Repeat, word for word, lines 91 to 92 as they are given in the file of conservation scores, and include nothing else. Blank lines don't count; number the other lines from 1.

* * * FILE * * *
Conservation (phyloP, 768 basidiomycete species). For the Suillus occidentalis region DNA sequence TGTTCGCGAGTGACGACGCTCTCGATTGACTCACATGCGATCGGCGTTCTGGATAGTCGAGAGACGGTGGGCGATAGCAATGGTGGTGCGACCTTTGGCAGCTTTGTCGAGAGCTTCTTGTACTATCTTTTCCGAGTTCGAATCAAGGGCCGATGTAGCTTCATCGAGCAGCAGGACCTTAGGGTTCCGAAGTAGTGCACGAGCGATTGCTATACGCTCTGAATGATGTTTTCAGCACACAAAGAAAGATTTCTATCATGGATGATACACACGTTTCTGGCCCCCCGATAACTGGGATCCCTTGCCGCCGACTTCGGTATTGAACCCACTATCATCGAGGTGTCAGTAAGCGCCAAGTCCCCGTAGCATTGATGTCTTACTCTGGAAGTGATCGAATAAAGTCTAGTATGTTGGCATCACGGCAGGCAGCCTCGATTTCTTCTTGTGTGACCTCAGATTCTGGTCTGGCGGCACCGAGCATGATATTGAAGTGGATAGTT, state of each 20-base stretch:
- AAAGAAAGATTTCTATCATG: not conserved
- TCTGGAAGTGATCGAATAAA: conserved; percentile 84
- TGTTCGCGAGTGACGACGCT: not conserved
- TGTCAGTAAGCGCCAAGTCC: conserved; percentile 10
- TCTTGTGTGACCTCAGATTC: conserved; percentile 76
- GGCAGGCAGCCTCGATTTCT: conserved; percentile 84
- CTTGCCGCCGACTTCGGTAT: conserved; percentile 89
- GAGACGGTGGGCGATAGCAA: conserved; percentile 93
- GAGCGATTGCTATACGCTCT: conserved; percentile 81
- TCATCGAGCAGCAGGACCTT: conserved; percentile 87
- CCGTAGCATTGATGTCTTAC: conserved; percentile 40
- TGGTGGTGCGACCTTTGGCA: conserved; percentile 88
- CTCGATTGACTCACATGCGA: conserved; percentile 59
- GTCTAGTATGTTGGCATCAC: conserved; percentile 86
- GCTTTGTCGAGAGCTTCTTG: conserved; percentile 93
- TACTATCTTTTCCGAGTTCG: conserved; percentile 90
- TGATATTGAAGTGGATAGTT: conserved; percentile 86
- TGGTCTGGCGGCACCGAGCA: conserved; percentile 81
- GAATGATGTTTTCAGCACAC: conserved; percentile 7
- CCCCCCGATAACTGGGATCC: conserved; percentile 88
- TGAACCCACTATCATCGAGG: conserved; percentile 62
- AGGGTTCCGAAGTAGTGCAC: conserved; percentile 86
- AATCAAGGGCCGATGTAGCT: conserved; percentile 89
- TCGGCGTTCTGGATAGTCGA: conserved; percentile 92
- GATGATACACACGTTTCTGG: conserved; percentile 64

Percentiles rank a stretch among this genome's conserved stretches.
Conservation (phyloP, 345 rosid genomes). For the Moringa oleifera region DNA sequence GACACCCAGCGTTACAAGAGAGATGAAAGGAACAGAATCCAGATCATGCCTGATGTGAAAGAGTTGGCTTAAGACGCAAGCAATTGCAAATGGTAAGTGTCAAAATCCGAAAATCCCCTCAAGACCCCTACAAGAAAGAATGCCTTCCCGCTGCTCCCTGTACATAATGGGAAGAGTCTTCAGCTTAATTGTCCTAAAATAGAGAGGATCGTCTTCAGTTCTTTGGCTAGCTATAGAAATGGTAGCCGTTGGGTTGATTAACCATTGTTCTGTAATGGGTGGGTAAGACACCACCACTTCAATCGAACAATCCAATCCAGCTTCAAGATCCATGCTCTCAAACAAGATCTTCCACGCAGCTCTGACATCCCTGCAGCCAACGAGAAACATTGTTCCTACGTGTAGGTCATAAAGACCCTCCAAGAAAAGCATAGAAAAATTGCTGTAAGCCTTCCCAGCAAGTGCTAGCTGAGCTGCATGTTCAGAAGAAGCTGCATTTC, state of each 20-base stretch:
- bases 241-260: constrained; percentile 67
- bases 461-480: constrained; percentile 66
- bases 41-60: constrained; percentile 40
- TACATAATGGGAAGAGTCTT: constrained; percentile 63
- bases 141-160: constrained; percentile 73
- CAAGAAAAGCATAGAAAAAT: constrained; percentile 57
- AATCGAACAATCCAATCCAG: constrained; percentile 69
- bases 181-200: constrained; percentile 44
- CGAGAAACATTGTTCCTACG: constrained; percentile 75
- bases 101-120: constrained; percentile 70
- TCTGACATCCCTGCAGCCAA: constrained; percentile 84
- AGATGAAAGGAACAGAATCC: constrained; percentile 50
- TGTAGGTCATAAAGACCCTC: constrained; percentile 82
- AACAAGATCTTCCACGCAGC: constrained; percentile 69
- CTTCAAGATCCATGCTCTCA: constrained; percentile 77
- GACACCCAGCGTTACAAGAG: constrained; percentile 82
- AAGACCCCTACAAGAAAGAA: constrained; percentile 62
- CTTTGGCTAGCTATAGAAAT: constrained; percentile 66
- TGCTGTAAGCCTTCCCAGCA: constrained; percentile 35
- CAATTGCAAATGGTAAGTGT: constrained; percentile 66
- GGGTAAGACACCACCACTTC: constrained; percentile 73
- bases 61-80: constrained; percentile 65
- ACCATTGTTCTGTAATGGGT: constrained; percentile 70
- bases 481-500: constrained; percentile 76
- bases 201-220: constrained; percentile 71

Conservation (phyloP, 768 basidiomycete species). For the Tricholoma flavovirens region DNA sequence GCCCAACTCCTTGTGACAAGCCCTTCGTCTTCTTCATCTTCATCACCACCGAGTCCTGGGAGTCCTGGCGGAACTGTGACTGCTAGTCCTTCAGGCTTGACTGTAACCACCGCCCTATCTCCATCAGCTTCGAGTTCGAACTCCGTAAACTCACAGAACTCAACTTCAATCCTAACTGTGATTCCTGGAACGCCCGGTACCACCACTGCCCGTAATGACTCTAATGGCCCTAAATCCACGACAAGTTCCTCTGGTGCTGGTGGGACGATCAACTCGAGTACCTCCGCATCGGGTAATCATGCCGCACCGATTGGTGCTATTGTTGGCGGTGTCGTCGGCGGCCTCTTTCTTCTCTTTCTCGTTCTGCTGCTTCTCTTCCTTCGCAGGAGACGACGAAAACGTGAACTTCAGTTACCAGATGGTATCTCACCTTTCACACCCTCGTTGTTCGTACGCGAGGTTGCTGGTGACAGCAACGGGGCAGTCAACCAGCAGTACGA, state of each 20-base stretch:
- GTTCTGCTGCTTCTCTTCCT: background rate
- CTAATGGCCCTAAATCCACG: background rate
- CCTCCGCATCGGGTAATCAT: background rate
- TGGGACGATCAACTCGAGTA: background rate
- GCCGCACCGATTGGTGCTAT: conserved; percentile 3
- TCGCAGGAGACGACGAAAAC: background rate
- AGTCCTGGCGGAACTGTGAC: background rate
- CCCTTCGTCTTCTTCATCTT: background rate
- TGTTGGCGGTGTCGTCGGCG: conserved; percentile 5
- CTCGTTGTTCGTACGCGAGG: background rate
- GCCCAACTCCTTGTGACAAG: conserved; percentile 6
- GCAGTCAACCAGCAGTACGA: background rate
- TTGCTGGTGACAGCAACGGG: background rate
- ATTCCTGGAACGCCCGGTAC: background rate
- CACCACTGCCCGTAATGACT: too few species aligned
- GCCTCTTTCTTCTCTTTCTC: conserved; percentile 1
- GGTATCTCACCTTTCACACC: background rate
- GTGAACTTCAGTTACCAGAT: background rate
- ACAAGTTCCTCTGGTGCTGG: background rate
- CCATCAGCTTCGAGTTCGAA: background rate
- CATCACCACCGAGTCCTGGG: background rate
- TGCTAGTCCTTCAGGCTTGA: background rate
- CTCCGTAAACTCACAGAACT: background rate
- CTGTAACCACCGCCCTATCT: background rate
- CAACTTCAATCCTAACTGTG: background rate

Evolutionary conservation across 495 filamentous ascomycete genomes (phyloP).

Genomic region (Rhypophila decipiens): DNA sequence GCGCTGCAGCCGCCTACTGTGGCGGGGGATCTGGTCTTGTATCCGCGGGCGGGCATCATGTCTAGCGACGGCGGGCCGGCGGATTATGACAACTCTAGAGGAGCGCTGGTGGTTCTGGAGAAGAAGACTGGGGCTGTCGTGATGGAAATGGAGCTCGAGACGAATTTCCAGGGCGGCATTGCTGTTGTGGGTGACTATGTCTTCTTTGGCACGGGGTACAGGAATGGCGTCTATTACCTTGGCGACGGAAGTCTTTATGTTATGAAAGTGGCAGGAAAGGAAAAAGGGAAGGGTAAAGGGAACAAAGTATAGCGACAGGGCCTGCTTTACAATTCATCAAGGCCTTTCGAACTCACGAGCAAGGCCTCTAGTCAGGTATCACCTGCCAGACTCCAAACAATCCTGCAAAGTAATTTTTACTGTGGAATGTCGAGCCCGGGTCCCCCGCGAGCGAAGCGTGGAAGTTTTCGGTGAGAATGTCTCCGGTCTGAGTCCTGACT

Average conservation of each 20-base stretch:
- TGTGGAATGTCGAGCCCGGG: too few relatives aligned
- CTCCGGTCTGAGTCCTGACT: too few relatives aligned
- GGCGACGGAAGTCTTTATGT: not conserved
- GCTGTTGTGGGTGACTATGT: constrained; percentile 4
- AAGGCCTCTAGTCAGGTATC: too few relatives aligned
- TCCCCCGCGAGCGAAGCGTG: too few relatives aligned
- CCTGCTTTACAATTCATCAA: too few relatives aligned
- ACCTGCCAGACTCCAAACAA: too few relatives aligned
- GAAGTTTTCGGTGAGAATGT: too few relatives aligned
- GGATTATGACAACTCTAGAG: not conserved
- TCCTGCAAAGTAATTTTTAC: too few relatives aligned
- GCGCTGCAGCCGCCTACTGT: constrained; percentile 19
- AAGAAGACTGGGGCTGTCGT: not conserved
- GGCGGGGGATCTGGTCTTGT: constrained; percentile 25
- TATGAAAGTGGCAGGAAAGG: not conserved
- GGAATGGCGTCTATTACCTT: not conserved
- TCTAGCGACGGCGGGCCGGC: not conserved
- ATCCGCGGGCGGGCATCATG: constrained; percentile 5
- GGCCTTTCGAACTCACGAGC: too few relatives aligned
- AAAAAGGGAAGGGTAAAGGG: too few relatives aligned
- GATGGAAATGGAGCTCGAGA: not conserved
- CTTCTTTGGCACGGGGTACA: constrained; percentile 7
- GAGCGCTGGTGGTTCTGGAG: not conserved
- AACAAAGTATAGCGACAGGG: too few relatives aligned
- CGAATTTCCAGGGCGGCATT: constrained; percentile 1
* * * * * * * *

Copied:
- GAAGTTTTCGGTGAGAATGT: too few relatives aligned
- GGATTATGACAACTCTAGAG: not conserved